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Is vasopressin superior to adrenaline or placebo in the management of cardiac arrest? A meta-analysis

Giuseppe G L Biondi-Zoccai, Antonio Abbate, Quintino Parisi, Pierfrancesco Agostoni, Francesco Burzotta, Claudio Sandroni, Piero Zardini, Luigi M Biasucci
Resuscitation 2003, 59 (2): 221-4
14625113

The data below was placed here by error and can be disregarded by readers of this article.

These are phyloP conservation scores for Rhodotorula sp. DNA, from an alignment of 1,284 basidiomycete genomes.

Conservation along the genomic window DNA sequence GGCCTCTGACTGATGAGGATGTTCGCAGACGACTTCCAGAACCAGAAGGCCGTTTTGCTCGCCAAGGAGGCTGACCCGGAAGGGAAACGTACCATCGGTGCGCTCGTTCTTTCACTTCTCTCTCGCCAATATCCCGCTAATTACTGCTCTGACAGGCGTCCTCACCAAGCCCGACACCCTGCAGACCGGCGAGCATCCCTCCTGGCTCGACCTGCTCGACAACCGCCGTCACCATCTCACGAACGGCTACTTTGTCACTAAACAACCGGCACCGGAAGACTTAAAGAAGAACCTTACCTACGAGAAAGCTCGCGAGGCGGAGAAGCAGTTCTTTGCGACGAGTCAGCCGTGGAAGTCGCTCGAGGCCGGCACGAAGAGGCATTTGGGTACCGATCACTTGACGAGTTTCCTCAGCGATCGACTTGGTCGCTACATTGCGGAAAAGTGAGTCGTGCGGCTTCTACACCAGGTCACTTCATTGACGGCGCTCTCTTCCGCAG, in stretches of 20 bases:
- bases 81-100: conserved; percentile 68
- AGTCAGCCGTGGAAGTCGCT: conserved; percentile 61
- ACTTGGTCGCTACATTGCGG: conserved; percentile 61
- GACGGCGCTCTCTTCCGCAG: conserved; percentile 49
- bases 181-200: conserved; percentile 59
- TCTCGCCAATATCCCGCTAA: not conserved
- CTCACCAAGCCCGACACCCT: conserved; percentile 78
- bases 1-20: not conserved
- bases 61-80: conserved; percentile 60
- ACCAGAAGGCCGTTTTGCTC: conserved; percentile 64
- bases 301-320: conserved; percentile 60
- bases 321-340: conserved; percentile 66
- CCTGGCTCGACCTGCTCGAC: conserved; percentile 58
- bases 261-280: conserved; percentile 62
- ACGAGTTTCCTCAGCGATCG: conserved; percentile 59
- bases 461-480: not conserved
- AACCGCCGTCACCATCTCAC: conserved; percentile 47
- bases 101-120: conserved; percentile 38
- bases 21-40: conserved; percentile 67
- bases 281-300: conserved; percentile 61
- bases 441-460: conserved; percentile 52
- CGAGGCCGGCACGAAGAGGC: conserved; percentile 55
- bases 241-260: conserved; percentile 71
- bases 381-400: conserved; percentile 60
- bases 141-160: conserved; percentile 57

Vasopressin is currently recommended in the management of patients with cardiac arrest, but its efficacy is still incompletely established. We systematically reviewed randomized trials comparing vasopressin to control treatment in the management of cardiac arrest in humans and animals. Two human and 33 animal studies were retrieved. At pooled analysis vasopressin appeared equivalent to adrenaline (epinephrine) in the management of human cardiac arrest (N=240), with, respectively 63 (78/124) vs 59% (68/116) ROSC (P=0.43), and 16 (20/124) vs 14% (16/116) survival to hospital discharge (P=0.52). In animal trials (N=669) vasopressin appeared instead significantly superior to both placebo (ROSC, respectively 93 [98/105] vs 19% [14/72], P<0.001) or adrenaline (ROSC, respectively 84 [225/268] vs 52% [117/224], P<0.001). In conclusion, vasopressin is superior to both placebo or adrenaline in animal models of cardiopulmonary resuscitation. Evidence in humans is still limited and confidence intervals estimates too wide to reliably confirm or disprove results obtained in experimental animal settings.

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